The top 20 nutrition myths of 2020

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You’d think that, with all the information at our fingertips today, nutrition myths would have become less pervasive than in our grandparents’ time.

Unfortunately, the internet is rife with misinformation, and it can be really difficult to tell what’s evidence-based without reading the original research yourself. Myths that were previously passed through word-of-mouth now spread like wildfire through social media, blogs, and even established media. Between a 24-hour news cycle, studies that are both long and difficult to read, and journalists scrambling for the latest viral hit, information often gets published without being verified. And once we’ve assimilated a piece of information, we seldom think to challenge it — we treat it as fact.

As an educational organization that looks only at the evidence, we’ve taken the time to identify 20 nutrition myths that just won’t die. At the end of each section, you’ll find a link to pages that further explore the section’s topic with extensive references.

Myth 1: Protein is bad for you

Carbs and fats often take the blame for various health issues, but the third macronutrient isn’t always spared by the media. Protein has often been accused of harming bones and kidneys.

Let’s tackle those two claims one at a time.

Bone loss

More protein in the diet has been linked to more calcium in the urine. Two reasons have been suggested to explain this phenomenon:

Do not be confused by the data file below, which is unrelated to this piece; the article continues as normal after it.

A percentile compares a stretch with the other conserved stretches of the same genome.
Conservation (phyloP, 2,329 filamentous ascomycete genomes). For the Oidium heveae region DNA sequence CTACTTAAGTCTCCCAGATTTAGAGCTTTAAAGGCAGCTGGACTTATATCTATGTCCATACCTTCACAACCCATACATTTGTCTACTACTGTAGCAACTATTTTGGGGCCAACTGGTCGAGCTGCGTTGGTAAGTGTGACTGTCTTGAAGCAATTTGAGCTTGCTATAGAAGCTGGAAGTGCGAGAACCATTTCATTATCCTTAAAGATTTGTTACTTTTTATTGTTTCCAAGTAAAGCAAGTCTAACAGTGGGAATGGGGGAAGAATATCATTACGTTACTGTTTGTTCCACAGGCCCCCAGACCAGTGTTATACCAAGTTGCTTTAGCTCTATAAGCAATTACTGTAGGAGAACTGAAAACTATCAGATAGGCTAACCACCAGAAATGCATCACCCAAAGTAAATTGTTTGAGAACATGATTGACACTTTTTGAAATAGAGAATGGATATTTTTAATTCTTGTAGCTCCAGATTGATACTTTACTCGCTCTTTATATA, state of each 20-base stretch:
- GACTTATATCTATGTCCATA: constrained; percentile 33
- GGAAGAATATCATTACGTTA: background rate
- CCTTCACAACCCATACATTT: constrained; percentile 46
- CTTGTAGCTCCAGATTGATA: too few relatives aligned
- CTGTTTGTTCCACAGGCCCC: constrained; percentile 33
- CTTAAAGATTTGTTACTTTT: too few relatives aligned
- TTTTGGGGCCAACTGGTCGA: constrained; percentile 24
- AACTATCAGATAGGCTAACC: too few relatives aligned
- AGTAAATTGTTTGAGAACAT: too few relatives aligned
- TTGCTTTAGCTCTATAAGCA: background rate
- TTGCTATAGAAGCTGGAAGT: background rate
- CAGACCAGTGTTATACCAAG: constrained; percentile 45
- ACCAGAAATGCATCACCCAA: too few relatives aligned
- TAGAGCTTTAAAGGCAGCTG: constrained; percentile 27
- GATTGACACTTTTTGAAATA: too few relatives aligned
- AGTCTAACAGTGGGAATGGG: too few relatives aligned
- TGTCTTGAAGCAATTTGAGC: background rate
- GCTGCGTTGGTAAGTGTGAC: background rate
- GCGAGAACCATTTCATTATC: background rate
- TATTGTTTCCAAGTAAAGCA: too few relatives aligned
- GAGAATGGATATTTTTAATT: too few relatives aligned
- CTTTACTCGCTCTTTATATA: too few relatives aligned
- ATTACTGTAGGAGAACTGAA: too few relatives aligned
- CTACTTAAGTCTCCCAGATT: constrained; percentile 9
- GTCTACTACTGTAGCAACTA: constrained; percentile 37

• Your body draws from its calcium stores (in bones) to buffer the acid load caused by dietary protein. This has led researchers to suggest that higher protein intake could cause greater bone loss.
  • Most studies that looked at protein intake and calcium excretion list dairy products as a protein source, so higher urinary calcium could simply be the result of higher calcium intake (i.e., more calcium in, more calcium out).

Therefore, looking only at calcium excretion wasn’t enough. Subsequent studies showed that dietary protein promotes dietary-calcium absorption and that high protein intake “promotes bone growth and retards bone loss (whereas) low-protein diet is associated with higher risk of hip fractures.”

What happens is that when you ingest more protein, you absorb more of the calcium in your food, so less calcium ends up in your feces. Later, your body gets rid of the calcium it doesn’t need, so more calcium ends up in your urine, but not as much as would have otherwise ended in your feces. Therefore, an increase in protein intake leads to an overall decrease in calcium excretion, which points to an increase in calcium retention.

All in all, current evidence suggests that protein actually has a neutral or even protective effect on bones.

Kidney damage

Other studies determined that high protein diets increased glomerular filtration rate (GFR), a marker for waste filtration in the kidneys. It was argued that increased GFR was a sign that undue stress was put on the kidneys,but later research has shown that kidney damage does not occur as a result of diets high in protein.

In conclusion, randomized trials thus far have not shown high-protein diets to harm the bones or kidneys of otherwise healthy adults.

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